I'm sorry, I was--
Uh, I was hungry.
Are you staying here?
Yeah, I am, actually.
I've been here for a while.
They put padlocks
on the refrigerator.
All I could find
was these crackers.
Well, maybe we can
pool our resources.
What is that?
Peanut butter?
So this was the, uh, the
default menu for midnight
snacks with my kids.
Oh, you have kids?
Yeah, a son and a daughter.
And a niece?
Yeah, my brother's daughter.
- That was really your niece?
- Yeah.
She is?
Oh, I'm sorry.
No, it was fine.
You were-- uh, charming.
And, uh, your nephew?
My lover.
I thought so.
You Hollywood types
are all the same.
It's my brother's son.
So, where is Mrs.
Hottie Stalker Writer?
My-- my last wife
left me six years ago.
Your last wife?
Three marriages, three divorces,
two kids, one broken heart.
Second wife, mother
of my children.
I never could figure out
how I could be a full time
writer and a full time
mother and a full time wife,
because I had to be suffering
day and night for my craft.
You could have been a
writer and had a family.
I did.
Yes, and it worked
out well for you.
Good point.
I like your book.
No, I hate it.
You don't.
No, I'm so bored of it.
- It's getting great reviews.
- I know.
It's probably going
to be a bestseller.
It's so depressing.
I write crap. They like it.
I write more crap.
It's like I'm on some kind
of endless cycle of crapness.
I'd really like
to write something
that I can be proud of.
What are you working on?
I'm working on a screenplay.
Here's the thing--
You're a really nice guy,
especially for a stalker.
You're cute and--
And you're funny.
Well, I could change
if that's a problem.
But if we went to dinner and
we-- we had a really good time,
we might click.
Clicking would be bad, right?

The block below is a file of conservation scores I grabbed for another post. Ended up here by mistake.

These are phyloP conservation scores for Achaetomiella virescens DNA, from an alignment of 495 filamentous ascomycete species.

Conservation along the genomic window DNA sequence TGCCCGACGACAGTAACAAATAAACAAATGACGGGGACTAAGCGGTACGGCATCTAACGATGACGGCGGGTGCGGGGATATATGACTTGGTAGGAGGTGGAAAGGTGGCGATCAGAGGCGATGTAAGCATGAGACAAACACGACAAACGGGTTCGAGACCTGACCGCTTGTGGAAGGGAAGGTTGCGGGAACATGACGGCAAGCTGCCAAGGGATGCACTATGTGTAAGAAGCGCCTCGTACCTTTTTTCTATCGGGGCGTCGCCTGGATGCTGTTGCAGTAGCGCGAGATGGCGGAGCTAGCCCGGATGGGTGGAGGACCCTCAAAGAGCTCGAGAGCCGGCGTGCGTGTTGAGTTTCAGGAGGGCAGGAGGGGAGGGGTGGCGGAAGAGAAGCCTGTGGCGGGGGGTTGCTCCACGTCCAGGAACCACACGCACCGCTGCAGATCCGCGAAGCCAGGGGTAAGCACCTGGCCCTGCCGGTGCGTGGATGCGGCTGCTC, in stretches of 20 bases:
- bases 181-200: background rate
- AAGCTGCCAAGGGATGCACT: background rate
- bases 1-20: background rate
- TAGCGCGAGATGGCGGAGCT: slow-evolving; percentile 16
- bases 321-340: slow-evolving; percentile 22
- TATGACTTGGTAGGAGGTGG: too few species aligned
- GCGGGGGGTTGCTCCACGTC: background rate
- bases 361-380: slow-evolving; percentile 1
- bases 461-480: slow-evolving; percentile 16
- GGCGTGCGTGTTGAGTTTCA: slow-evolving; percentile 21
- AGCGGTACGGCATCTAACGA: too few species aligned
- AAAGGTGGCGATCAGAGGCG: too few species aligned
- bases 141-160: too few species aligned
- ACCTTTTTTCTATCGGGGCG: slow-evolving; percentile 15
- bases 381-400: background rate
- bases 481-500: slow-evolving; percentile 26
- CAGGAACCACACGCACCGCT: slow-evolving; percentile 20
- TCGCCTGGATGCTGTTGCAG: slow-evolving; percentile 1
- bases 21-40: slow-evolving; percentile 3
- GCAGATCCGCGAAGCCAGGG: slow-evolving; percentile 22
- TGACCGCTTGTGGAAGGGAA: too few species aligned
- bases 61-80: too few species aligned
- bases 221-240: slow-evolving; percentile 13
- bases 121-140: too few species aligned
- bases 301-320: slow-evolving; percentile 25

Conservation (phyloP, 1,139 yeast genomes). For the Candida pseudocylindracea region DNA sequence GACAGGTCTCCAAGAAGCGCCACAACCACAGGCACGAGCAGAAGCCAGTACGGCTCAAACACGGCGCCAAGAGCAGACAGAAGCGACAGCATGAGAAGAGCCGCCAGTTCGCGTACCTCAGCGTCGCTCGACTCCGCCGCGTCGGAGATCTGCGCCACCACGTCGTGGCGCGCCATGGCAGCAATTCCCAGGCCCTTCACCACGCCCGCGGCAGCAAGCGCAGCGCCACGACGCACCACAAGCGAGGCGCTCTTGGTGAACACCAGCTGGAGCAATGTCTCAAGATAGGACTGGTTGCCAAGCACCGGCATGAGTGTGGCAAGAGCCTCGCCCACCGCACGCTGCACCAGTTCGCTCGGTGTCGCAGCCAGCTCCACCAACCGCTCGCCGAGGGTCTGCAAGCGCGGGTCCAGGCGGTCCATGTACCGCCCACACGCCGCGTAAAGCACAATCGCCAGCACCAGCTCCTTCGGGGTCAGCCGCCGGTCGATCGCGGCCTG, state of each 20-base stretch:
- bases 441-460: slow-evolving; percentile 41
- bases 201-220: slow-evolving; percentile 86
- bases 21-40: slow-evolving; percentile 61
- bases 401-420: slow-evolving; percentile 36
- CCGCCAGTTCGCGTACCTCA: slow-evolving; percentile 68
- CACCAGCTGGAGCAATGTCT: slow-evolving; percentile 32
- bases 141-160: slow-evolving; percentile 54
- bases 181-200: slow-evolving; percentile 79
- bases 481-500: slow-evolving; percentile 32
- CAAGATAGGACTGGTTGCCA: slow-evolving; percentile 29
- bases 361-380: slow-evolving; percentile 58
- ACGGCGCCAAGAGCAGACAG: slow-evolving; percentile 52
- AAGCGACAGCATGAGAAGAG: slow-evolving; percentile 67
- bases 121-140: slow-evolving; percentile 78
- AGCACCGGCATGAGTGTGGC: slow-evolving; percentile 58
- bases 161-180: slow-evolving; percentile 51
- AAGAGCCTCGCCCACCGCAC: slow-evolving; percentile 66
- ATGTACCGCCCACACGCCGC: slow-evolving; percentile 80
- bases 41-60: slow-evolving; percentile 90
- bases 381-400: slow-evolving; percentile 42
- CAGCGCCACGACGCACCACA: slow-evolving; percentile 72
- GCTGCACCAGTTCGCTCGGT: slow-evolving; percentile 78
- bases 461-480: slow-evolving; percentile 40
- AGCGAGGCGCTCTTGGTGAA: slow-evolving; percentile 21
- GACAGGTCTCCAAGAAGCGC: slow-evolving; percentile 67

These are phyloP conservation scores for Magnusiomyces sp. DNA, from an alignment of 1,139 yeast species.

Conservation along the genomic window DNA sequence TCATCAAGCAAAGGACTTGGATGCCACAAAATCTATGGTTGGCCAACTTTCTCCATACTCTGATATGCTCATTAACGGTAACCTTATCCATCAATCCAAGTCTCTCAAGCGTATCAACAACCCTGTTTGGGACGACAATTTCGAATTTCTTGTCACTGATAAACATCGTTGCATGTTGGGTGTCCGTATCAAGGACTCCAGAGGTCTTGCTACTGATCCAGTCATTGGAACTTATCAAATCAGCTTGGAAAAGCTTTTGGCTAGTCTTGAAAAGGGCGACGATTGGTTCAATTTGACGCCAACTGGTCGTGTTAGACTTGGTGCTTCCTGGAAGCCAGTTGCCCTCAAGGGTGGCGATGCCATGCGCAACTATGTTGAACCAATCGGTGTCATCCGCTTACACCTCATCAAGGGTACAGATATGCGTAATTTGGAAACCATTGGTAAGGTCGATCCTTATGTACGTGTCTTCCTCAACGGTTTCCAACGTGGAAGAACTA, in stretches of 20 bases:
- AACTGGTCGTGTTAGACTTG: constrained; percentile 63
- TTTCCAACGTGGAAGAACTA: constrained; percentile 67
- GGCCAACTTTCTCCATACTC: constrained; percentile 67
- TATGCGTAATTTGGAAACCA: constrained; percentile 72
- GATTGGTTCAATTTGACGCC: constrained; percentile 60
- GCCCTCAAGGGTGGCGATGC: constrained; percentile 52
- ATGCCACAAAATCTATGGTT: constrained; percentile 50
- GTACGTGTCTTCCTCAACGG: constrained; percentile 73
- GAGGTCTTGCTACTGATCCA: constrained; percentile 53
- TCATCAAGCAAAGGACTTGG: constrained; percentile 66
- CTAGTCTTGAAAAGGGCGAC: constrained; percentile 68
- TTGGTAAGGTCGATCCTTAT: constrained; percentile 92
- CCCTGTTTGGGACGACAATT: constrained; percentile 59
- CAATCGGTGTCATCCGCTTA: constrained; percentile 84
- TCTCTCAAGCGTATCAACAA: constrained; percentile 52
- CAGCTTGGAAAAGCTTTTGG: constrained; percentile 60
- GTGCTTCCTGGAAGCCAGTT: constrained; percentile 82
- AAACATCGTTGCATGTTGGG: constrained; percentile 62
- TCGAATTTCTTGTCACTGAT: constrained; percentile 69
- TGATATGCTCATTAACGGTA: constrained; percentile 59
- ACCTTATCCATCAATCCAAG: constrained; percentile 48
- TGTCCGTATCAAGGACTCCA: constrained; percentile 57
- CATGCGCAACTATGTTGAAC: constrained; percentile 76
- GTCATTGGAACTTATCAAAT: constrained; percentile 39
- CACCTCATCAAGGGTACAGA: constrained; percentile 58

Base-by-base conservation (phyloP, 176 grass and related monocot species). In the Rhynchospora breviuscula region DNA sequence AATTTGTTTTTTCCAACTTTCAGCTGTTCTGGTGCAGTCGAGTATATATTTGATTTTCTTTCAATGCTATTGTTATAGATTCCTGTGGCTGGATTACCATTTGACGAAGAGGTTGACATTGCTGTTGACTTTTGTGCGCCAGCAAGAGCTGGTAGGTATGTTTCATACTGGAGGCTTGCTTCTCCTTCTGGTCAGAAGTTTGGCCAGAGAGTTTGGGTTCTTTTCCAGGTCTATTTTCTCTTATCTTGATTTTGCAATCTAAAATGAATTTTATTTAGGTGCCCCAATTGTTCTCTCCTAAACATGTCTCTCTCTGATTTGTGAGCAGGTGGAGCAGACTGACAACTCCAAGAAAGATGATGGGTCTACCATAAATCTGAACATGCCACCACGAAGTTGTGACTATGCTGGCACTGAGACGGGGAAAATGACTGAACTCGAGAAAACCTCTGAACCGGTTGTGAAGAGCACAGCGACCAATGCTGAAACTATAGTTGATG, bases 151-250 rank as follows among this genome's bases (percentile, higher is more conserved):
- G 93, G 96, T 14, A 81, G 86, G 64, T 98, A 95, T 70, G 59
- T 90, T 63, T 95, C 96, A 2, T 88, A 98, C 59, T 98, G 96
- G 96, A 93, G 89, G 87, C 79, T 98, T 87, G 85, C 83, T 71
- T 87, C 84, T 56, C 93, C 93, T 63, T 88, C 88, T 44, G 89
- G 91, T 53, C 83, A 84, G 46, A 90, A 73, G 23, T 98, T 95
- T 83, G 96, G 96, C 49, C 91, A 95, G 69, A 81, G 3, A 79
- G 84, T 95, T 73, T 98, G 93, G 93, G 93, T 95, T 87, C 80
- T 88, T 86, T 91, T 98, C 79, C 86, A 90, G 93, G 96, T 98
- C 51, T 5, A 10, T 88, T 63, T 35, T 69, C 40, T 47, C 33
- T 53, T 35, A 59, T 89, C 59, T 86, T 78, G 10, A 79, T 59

No-- it's bad-- yes, because
clicking leads to sex.
And sex leads to more sex.
And that leads to really
getting to know each other.
We don't know each
other after all that sex?
It won't end up well,
because let's say you called me
and I didn't call you back.
Even worse than that,
let's say you don't call me
and I freak out.
And I come over to
your house and I
start rummaging
through your trash,
and I put sugar in
your gas tank, and--
I-- I-- I-- it just ends
up with hard feelings
and restraining orders.
I mean, we don't want that.
No, no, that--
That would be bad.
So good, I'm glad
we-- we agree on that.
Hey, it was good to see you.
Good night.
Did they-- uh--
Did anyone tell you
about your cabin?
As the story goes, several women
have checked into that
cabin and never checked out.
I like the way you paused
between checked into your cabin
and never checked out.
See, I was going for
like danger and suspense.
Did I get it?
And no.
I've got to get back to work.
See ya.
Good night, Byrdie Langdon.
Time keeps burning.
I was going down,
now I'm strong.
Wheels keep turning.
Take me back to where
I once belonged.
Da-da-dum, da-da-da-da-da-da.
In case you live
through the night
and sneak out before I see
you, I had a great time, and--
Pause for effect-- would
love to see you again.
I'm in "Gone with the Wind,"
and I'll be here until summer.
Hey Jason, it's Byrdie.
Meet me at my house at 10:00.
I've got pages for Andrea.
Jason, these pages
are incredible.
I'm glad you liked them.
I was, uh, I was really
nervous about it, actually.
It's why I brought
them personally.
I love that Stephanie
the ghetto girl
can talk her way in and
out of any situation.
And I love that all the male
fashion buyers are hot for her,
and some of the women too.
It's very bold.
Thank you.
There's more where
that came from, so--
I can't wait.
In the meantime, welcome
to the movie business.
Thank you.
Thank you very much.
I have to deliver something
to one of the sound stages.
Do you want to come with me?
I'd love to.
Good films have always moved me.
I wanted to be part
of the process.
I hear you.
It didn't start out that way.
I have a degree in education.
I love teaching kids.
Yeah, no, kids are the bomb.
I mean, kids are, you
know, they're our future.
They're going to be
running the country,
so they need to be inspired.
When I was a little
kid, my grandpa taught
me his theory for happiness.
He called it the big four.
It's made up of money,
career, love, and health.
If you've got zero out of
four, it's OK, because you've
got no place to go but up.
One out of four, let's
hope it's health.